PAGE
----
County Attorney Justin Anderson explained that if the new plan, or bonding request, was a substantial modification from the original, state law says the process could start all over again. The county would hold a public hearing on the plan and citizens would file another petition requesting a vote if they wanted to. He suggested a modification substantial enough to meet this requirement would have to be several million dollars less, or more, than the original request of $7 million.
Eventually the commissioners passed a motion authorizing renderings from JLG reflecting the addition of a law enforcement center in the Social Services building. They were told the renderings might be completed in as little as two weeks.
Grant County Coordinator James Standish submitted the final 2016 solid waste budget of $550,181 for approval. The budget includes $392,671 charged to cities and rural solid waste customers. Some cities will be paying more for solid waste collections, based on the amount of solid waste picked up last year. Ashby’s percentage of the counties total went up from 12.19 percent to 14.33 percent, for an increase of $6,445. Barrett’s percentage went up from 9.31 percent to 10.02 percent, for an increase of $1,293. Herman’s percentage went up only a fraction. Elbow Lake saw a big decrease in percentage from 36.91 percent to 35.39 percent for a decrease of $11,898; and Hoffman saw a decrease in percentage from 15.13 percent to 14.27 percent for a decrease of $5,538.
Rural customers saw a decrease in percentage from 13.83 percent of the counties solid waste to 12.75 percent.
Standish said these numbers will be passed along to the various city councils who will use them to set their cities 2016 garbage rates.
Standish told the commissioners that he is having trouble finding someone to take the job managing the metal and appliance recycling site in Elbow Lake following the injury to Ron Ehlers. He said the other manager has been filling in, but will be taking a vacation from February 17 to February 24 so the site will have to be closed down during that time.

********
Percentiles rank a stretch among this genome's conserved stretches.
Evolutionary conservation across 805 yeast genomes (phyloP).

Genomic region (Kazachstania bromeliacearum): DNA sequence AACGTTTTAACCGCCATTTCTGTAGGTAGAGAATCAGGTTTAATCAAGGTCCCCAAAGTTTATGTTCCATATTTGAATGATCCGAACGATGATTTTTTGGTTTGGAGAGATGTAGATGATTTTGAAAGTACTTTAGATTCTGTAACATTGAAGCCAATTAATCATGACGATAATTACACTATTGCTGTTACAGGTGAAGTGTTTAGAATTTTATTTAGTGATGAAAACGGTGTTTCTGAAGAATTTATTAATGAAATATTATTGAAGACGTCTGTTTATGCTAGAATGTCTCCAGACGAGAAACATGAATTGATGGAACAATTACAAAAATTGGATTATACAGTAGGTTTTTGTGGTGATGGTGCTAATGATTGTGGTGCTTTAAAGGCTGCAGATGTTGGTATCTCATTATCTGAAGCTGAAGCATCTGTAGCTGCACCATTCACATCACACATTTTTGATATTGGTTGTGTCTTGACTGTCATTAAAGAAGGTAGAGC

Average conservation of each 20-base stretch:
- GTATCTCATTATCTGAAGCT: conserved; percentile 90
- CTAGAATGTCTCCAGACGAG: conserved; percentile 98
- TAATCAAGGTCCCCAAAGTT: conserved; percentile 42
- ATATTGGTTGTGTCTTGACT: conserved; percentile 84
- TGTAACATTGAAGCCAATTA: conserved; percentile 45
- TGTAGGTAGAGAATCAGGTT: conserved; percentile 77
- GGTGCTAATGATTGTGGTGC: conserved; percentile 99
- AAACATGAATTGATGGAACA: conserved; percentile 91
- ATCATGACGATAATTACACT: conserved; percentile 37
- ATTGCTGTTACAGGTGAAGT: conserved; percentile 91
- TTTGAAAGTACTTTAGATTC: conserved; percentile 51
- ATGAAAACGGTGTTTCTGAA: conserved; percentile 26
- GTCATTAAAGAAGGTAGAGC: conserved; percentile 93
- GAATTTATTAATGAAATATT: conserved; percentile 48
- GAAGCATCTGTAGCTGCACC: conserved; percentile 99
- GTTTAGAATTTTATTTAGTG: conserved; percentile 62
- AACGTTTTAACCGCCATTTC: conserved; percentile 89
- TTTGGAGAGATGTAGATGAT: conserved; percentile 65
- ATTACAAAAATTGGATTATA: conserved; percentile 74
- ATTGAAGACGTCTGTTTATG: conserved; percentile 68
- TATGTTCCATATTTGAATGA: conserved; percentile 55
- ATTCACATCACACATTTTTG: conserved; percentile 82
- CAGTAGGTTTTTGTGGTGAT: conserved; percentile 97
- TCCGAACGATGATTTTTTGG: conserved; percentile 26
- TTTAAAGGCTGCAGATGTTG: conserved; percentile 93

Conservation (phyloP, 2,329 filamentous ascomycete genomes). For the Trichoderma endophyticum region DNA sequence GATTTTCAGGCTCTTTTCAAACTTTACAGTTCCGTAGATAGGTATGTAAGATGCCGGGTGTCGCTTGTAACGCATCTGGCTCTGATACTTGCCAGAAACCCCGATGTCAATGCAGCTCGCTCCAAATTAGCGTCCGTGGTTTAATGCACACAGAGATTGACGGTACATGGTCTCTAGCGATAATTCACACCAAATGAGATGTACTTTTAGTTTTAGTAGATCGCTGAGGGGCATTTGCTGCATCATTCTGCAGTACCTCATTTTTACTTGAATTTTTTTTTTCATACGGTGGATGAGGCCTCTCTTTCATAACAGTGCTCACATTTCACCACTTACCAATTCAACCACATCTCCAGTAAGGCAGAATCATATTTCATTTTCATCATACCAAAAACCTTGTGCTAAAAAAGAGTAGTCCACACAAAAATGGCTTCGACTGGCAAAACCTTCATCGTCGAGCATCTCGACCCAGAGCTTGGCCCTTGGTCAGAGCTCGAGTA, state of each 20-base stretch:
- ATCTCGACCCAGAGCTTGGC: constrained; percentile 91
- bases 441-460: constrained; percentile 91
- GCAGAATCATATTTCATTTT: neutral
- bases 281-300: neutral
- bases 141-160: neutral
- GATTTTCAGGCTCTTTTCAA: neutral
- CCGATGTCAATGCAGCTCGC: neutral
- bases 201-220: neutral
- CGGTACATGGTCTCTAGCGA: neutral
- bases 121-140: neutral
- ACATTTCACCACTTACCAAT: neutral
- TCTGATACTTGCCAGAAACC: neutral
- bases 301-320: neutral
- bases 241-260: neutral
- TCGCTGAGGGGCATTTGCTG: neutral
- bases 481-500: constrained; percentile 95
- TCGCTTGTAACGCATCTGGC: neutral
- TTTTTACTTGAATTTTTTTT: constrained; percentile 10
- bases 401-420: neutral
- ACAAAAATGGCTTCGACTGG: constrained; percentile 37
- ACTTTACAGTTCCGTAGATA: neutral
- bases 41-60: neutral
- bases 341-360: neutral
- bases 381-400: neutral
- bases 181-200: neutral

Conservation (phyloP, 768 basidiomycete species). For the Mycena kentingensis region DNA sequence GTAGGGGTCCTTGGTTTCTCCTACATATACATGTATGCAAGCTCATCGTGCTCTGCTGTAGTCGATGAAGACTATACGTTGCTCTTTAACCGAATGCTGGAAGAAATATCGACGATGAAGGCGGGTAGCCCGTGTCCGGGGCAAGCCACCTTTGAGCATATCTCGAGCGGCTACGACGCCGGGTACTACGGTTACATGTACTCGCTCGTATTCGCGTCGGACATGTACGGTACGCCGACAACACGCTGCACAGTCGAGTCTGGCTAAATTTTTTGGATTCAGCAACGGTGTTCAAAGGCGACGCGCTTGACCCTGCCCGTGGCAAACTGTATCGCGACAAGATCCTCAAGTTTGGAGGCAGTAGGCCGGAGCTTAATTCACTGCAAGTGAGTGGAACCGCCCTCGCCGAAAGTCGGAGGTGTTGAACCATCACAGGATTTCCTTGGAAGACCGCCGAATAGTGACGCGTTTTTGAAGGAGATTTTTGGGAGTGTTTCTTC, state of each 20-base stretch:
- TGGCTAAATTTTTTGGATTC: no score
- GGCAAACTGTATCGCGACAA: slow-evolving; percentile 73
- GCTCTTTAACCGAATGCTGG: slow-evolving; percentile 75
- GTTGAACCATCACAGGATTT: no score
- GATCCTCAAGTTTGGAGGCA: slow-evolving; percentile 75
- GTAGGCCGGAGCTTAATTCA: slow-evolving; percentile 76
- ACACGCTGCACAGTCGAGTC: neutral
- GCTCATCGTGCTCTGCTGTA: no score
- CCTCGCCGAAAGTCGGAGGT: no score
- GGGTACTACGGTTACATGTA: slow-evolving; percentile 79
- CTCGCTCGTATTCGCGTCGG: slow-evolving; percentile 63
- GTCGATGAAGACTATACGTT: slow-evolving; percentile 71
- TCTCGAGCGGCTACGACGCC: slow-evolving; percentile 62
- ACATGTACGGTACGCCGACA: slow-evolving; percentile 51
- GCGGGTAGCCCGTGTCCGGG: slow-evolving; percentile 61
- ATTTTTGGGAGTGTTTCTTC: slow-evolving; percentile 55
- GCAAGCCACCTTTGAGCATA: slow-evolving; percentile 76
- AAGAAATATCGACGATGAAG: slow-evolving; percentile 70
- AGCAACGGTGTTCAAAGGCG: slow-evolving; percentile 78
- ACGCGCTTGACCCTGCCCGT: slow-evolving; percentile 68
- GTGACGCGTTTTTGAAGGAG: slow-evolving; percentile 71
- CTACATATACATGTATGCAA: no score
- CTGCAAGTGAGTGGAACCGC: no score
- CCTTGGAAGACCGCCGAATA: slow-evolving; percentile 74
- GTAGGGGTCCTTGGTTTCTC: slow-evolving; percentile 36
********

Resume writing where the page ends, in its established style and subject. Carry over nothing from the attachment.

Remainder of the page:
“The ideal person for this job would be someone who is retired and can work with the public. It could be a big problem if we can’t find someone,” said Standish, adding that he has had an ad in the newspapers for several weeks with no applicants.
Standish said the job is for 12 hours per week at over $12 per hour.
The commissioners talked for awhile about alternatives but Standish said this has been a good system and he would hate to go back to an unmanaged site because it is abused.
Standish received approval to apply for a grant from the Lake Region Arts Council for the decorative elements project in the courthouse that would help with the costs.
The Grant County Highway Department’s Tom Hagen requested permission to advertise for a new Heavy Equipment Operator to replace a terminated employee. The new employee will work out of the county garage in Herman with the current employee in Herman transferring to Wendell.
Hagen told the commissioners it has been a good winter for the Highway Department with little snow to plow, the crew has been cutting brush and is now hauling clay for use this summer in mixing with gravel.